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Introduction to Primary Source Research: Evaluating & Using Primary Sources

Evaluating material

Along with secondary sources, newspapers are a good resource for providing context and corroborating information in the material you've been using. Where do the materials agree? Where do they disagree?

Keeping Track

When you’re going through the materials and you find things you want for your paper, you have to keep track. If you’re taking photos, be sure to either get the folder edge in the photo, so the pertinent information is in the photo, or take copious notes. It will be significantly easier to cite the material. Keeping track of where you found material is critical no matter where you’re researching - in the archives or using primary sources that are available on line. It can be very difficult to retrace your steps, so it is critical to keep track as you go along.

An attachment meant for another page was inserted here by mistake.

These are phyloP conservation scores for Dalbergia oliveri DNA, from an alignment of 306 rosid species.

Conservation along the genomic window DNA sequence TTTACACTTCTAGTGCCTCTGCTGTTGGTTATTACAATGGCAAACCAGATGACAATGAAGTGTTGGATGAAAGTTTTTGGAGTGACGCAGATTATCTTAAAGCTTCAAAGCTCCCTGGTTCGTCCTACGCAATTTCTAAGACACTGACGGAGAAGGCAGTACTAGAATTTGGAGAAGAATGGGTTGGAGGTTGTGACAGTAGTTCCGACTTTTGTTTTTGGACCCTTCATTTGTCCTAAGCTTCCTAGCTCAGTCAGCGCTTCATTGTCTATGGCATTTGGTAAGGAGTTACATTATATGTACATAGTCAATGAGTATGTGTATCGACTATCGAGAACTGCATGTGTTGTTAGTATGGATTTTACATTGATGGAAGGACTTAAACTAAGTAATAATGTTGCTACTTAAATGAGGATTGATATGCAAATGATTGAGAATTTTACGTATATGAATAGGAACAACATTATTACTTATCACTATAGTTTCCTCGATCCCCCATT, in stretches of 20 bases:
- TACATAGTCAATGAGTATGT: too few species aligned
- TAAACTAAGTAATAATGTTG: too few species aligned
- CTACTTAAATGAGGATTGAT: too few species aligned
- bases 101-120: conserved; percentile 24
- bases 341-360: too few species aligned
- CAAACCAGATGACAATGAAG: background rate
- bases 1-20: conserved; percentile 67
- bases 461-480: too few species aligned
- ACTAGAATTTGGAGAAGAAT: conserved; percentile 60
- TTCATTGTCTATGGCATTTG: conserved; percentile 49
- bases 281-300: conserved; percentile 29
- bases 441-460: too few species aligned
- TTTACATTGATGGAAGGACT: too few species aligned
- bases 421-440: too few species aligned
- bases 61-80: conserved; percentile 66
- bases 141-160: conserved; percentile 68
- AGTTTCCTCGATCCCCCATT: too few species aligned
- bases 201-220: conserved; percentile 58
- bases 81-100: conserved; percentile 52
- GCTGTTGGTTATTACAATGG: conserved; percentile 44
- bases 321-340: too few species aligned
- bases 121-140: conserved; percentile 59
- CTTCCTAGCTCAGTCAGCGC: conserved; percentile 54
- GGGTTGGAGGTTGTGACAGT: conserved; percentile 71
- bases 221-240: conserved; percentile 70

Photo managers like Tropy and apps Genius Scan can help you keep track of your material. Be sure to name the files something that will help you remember which collection, box, and folder the material was found in.


Paleography is the study of handwriting. While you’re using archival materials, you will undoubtedly come across a bunch of different types of handwriting – some hard to read, some not. You can sometimes figure out a difficult word just through context, but if you’re stumped, check out some of these tips.

Citing Material

Some repositories have a recommended format for citing their materials. While they may not work for the citation style you need to use, they contain  the information you'll need to cite the material correctly.

You'll want to take careful note of:

  • the title of the material
  • the collection name
  • the collection number or identifier
  • and the repository name

If you need help formatting your citations, check out How to Cite Archival Material from Dalhousie University, the Citing Records in the National Archives leaflet, and the Citation Guides made by WVU Librarians

The suggested citation for material held by the WVRHC is:

[Description and date of item], [Box/folder number], [Collection Name], [Collection Number], West Virginia and Regional History Center, West Virginia University Libraries, Morgantown, West Virginia. 


Want to learn more about copyright? Check out the Copyright for Students Guide